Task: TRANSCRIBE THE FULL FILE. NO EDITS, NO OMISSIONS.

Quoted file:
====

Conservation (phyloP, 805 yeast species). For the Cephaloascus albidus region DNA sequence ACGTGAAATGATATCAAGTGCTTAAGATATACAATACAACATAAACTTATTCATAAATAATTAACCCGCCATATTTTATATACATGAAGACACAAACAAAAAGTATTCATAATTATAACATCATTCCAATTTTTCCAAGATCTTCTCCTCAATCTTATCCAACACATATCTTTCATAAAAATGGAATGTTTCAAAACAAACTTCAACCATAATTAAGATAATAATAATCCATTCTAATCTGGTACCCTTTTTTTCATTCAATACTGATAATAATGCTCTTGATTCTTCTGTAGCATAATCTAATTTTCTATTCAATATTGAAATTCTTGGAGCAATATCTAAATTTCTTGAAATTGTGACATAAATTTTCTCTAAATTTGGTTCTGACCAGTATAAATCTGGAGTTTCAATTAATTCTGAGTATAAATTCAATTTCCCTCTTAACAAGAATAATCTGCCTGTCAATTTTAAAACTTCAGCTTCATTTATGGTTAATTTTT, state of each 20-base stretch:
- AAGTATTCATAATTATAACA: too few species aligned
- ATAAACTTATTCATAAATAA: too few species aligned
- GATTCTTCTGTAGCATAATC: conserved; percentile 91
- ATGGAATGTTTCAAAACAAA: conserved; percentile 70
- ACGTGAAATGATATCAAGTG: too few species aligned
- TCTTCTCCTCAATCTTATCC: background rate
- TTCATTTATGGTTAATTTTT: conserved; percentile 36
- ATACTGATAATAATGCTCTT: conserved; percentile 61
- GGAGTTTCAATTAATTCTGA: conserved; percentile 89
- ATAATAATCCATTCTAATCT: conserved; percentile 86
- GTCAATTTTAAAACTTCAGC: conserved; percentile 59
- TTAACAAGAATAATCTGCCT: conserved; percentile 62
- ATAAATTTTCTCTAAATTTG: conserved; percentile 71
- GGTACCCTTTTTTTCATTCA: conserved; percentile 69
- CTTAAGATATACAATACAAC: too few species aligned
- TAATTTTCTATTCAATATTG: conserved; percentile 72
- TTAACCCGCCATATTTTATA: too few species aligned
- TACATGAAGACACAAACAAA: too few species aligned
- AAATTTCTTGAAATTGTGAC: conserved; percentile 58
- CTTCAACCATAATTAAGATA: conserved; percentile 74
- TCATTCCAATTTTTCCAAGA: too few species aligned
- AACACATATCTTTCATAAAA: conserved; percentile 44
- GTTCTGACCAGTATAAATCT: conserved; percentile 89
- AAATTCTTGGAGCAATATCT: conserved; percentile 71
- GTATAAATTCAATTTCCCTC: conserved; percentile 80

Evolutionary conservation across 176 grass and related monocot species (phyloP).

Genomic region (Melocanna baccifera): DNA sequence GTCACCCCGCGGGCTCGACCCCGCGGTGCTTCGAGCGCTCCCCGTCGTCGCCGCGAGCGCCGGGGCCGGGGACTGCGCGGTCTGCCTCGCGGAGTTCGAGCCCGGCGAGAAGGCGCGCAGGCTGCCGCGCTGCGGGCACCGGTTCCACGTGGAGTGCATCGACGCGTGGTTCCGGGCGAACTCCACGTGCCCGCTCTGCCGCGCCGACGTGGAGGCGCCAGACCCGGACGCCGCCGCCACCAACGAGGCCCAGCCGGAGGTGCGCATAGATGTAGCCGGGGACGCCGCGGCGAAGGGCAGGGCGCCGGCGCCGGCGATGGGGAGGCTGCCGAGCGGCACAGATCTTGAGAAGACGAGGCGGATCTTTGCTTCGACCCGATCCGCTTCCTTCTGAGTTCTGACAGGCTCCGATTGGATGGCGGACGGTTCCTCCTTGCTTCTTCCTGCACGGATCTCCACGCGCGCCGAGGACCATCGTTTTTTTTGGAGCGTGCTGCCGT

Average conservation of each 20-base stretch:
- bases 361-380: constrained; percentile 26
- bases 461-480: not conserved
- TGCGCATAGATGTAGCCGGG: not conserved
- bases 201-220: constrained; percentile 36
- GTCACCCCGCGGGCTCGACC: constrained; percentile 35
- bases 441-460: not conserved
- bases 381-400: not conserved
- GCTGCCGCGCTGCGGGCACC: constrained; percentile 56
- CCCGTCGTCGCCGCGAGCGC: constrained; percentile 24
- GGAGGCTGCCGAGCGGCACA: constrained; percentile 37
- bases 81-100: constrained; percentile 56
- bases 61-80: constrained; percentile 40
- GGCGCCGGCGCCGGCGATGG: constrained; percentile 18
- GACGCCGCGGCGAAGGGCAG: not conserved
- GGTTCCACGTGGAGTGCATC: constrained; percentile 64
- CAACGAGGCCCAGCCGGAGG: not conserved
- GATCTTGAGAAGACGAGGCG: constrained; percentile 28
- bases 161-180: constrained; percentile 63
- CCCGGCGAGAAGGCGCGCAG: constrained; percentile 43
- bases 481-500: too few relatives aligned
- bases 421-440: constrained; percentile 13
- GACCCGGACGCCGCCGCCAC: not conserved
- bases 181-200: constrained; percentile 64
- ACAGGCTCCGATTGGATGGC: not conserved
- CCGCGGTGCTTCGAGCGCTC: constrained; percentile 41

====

Conservation (phyloP, 805 yeast species). For the Cephaloascus albidus region DNA sequence ACGTGAAATGATATCAAGTGCTTAAGATATACAATACAACATAAACTTATTCATAAATAATTAACCCGCCATATTTTATATACATGAAGACACAAACAAAAAGTATTCATAATTATAACATCATTCCAATTTTTCCAAGATCTTCTCCTCAATCTTATCCAACACATATCTTTCATAAAAATGGAATGTTTCAAAACAAACTTCAACCATAATTAAGATAATAATAATCCATTCTAATCTGGTACCCTTTTTTTCATTCAATACTGATAATAATGCTCTTGATTCTTCTGTAGCATAATCTAATTTTCTATTCAATATTGAAATTCTTGGAGCAATATCTAAATTTCTTGAAATTGTGACATAAATTTTCTCTAAATTTGGTTCTGACCAGTATAAATCTGGAGTTTCAATTAATTCTGAGTATAAATTCAATTTCCCTCTTAACAAGAATAATCTGCCTGTCAATTTTAAAACTTCAGCTTCATTTATGGTTAATTTTT, state of each 20-base stretch:
- AAGTATTCATAATTATAACA: too few species aligned
- ATAAACTTATTCATAAATAA: too few species aligned
- GATTCTTCTGTAGCATAATC: conserved; percentile 91
- ATGGAATGTTTCAAAACAAA: conserved; percentile 70
- ACGTGAAATGATATCAAGTG: too few species aligned
- TCTTCTCCTCAATCTTATCC: background rate
- TTCATTTATGGTTAATTTTT: conserved; percentile 36
- ATACTGATAATAATGCTCTT: conserved; percentile 61
- GGAGTTTCAATTAATTCTGA: conserved; percentile 89
- ATAATAATCCATTCTAATCT: conserved; percentile 86
- GTCAATTTTAAAACTTCAGC: conserved; percentile 59
- TTAACAAGAATAATCTGCCT: conserved; percentile 62
- ATAAATTTTCTCTAAATTTG: conserved; percentile 71
- GGTACCCTTTTTTTCATTCA: conserved; percentile 69
- CTTAAGATATACAATACAAC: too few species aligned
- TAATTTTCTATTCAATATTG: conserved; percentile 72
- TTAACCCGCCATATTTTATA: too few species aligned
- TACATGAAGACACAAACAAA: too few species aligned
- AAATTTCTTGAAATTGTGAC: conserved; percentile 58
- CTTCAACCATAATTAAGATA: conserved; percentile 74
- TCATTCCAATTTTTCCAAGA: too few species aligned
- AACACATATCTTTCATAAAA: conserved; percentile 44
- GTTCTGACCAGTATAAATCT: conserved; percentile 89
- AAATTCTTGGAGCAATATCT: conserved; percentile 71
- GTATAAATTCAATTTCCCTC: conserved; percentile 80

Evolutionary conservation across 176 grass and related monocot species (phyloP).

Genomic region (Melocanna baccifera): DNA sequence GTCACCCCGCGGGCTCGACCCCGCGGTGCTTCGAGCGCTCCCCGTCGTCGCCGCGAGCGCCGGGGCCGGGGACTGCGCGGTCTGCCTCGCGGAGTTCGAGCCCGGCGAGAAGGCGCGCAGGCTGCCGCGCTGCGGGCACCGGTTCCACGTGGAGTGCATCGACGCGTGGTTCCGGGCGAACTCCACGTGCCCGCTCTGCCGCGCCGACGTGGAGGCGCCAGACCCGGACGCCGCCGCCACCAACGAGGCCCAGCCGGAGGTGCGCATAGATGTAGCCGGGGACGCCGCGGCGAAGGGCAGGGCGCCGGCGCCGGCGATGGGGAGGCTGCCGAGCGGCACAGATCTTGAGAAGACGAGGCGGATCTTTGCTTCGACCCGATCCGCTTCCTTCTGAGTTCTGACAGGCTCCGATTGGATGGCGGACGGTTCCTCCTTGCTTCTTCCTGCACGGATCTCCACGCGCGCCGAGGACCATCGTTTTTTTTGGAGCGTGCTGCCGT

Average conservation of each 20-base stretch:
- bases 361-380: constrained; percentile 26
- bases 461-480: not conserved
- TGCGCATAGATGTAGCCGGG: not conserved
- bases 201-220: constrained; percentile 36
- GTCACCCCGCGGGCTCGACC: constrained; percentile 35
- bases 441-460: not conserved
- bases 381-400: not conserved
- GCTGCCGCGCTGCGGGCACC: constrained; percentile 56
- CCCGTCGTCGCCGCGAGCGC: constrained; percentile 24
- GGAGGCTGCCGAGCGGCACA: constrained; percentile 37
- bases 81-100: constrained; percentile 56
- bases 61-80: constrained; percentile 40
- GGCGCCGGCGCCGGCGATGG: constrained; percentile 18
- GACGCCGCGGCGAAGGGCAG: not conserved
- GGTTCCACGTGGAGTGCATC: constrained; percentile 64
- CAACGAGGCCCAGCCGGAGG: not conserved
- GATCTTGAGAAGACGAGGCG: constrained; percentile 28
- bases 161-180: constrained; percentile 63
- CCCGGCGAGAAGGCGCGCAG: constrained; percentile 43
- bases 481-500: too few relatives aligned
- bases 421-440: constrained; percentile 13
- GACCCGGACGCCGCCGCCAC: not conserved
- bases 181-200: constrained; percentile 64
- ACAGGCTCCGATTGGATGGC: not conserved
- CCGCGGTGCTTCGAGCGCTC: constrained; percentile 41